Every secret needs clues. This one is pretty obvious: all those secrets you created will need to be discovered to add to the play experience. Also, they can be used to foreshadow later events. As I read recently, the “Aha!” experience is much more fulfilling when it’s preceded by the “Huh?” experience.

Every NPC needs a motivation. This is what makes the NPCs seem like real people, rather than cardboard cutouts — it’s another way to combat “nameless NPC #12” syndrome. These don’t necessarily need to be related to the adventure at hand either. They can just as easily come up again later, perhaps it conjunction with those secrets you created.

So, those are my four guidelines for GMing. They’re all focused on game prep, but they also make running a game much easier by improving the quality of the material you have to draw on. GMing tends to suffer from the snowball effect: small mistakes early on quickly turn into big problems down the road. By putting a little bit of extra work into your preparation at the beginning, you can avoid a lot of problems down the road — and thus save yourself a lot of work later on.


Ah, metagaming

November 22, 2007

Someone espouses the viewpoint that metagaming isn’t bad and evil.


Modes of Character Advancement

November 18, 2007

D&D has levels.  A whole packet of relevant stats increase all at once.  This encourages playing to gather experience to get to the next level, so you can get higher stats and new toys (i.e. feats, prestige classes, and so forth.)  That causes all sorts of interesting play effects.  Depending on how you want to play, this may be a good or bad thing.  It’s not how I want to play.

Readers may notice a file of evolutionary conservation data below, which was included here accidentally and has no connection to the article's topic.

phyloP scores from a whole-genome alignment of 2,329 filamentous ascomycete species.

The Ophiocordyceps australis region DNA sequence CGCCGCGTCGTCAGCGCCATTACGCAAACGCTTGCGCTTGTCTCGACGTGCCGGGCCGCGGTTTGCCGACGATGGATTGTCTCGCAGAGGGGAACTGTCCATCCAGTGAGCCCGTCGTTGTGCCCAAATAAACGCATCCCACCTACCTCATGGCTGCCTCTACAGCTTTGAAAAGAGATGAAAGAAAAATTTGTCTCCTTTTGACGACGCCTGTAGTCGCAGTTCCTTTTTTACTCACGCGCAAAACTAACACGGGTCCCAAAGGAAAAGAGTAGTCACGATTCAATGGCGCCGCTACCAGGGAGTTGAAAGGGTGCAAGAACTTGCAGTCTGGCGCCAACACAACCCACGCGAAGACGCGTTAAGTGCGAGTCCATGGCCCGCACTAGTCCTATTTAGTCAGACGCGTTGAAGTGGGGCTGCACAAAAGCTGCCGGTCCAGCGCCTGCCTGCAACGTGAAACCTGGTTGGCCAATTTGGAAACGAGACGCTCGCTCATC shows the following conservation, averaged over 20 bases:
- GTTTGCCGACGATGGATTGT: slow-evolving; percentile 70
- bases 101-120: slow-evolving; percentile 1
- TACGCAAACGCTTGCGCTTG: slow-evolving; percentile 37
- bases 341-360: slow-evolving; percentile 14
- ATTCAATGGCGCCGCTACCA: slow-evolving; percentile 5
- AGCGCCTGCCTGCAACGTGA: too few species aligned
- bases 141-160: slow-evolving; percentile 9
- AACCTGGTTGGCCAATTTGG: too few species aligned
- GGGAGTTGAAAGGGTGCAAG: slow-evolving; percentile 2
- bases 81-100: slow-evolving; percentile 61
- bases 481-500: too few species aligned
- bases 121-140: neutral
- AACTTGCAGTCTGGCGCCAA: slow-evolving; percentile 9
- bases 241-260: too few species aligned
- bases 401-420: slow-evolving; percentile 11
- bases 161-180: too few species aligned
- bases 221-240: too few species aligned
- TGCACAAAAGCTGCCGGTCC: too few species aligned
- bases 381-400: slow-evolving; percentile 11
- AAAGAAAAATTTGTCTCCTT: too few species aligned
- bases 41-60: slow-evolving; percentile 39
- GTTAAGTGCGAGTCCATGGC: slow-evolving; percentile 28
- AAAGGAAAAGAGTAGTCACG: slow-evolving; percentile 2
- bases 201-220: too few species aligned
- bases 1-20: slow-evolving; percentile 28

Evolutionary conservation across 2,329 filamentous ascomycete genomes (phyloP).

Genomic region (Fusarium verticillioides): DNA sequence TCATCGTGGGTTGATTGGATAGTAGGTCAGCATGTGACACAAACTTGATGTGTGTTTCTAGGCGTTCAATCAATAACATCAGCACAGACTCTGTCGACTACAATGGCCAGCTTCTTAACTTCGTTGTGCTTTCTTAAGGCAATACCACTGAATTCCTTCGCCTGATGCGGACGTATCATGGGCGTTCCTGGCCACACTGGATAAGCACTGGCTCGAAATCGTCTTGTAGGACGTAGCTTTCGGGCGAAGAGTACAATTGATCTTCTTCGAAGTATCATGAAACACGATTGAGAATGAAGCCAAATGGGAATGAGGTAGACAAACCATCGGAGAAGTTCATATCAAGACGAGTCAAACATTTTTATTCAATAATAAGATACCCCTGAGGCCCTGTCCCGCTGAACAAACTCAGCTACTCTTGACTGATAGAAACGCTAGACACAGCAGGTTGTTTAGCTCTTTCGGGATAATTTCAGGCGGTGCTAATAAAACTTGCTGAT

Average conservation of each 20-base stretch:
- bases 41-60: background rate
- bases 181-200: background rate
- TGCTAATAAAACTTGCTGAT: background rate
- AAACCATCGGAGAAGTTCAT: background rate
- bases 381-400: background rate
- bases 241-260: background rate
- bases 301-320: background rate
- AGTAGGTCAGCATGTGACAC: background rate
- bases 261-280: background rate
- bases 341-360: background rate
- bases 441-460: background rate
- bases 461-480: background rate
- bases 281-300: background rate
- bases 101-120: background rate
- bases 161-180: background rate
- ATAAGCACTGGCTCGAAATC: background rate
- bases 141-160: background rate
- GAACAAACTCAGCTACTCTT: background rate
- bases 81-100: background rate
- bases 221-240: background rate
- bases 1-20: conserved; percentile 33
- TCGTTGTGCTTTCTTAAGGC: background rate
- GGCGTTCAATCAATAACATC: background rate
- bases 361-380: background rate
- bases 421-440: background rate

L5R has a point buy system, combined with insight ranks (i.e. levels.)  Since the cost of raising stats increases as they go up, this encourages balancing stats out to find the cheapest point cost to get to the next level.  But balance isn’t nearly interesting as imbalance, so this isn’t how I want to play either.

I haven’t played 4e Shadowrun, but as I remember from the older editions, it simply has experience that you spend for more goodies.  Point costs go up as the stats go up, but there’s no “next level” to shoot for, so there’s really no reason not to spend them all on raising whatever you like.  This seems decent.

But if the degree of difficulty simply goes up as the characters become more capable, isn’t this sort of like an endless staircase?  So…why have character advancement?  Why not simply have character change?  I may have to track down some systems that do this.


D&D’s Reward System and Implications for Game Length

November 16, 2007

Over on SG, Paul T makes an interesting point about D&D’s experience and level system in relation to the length of a story vis a vis what players want to do.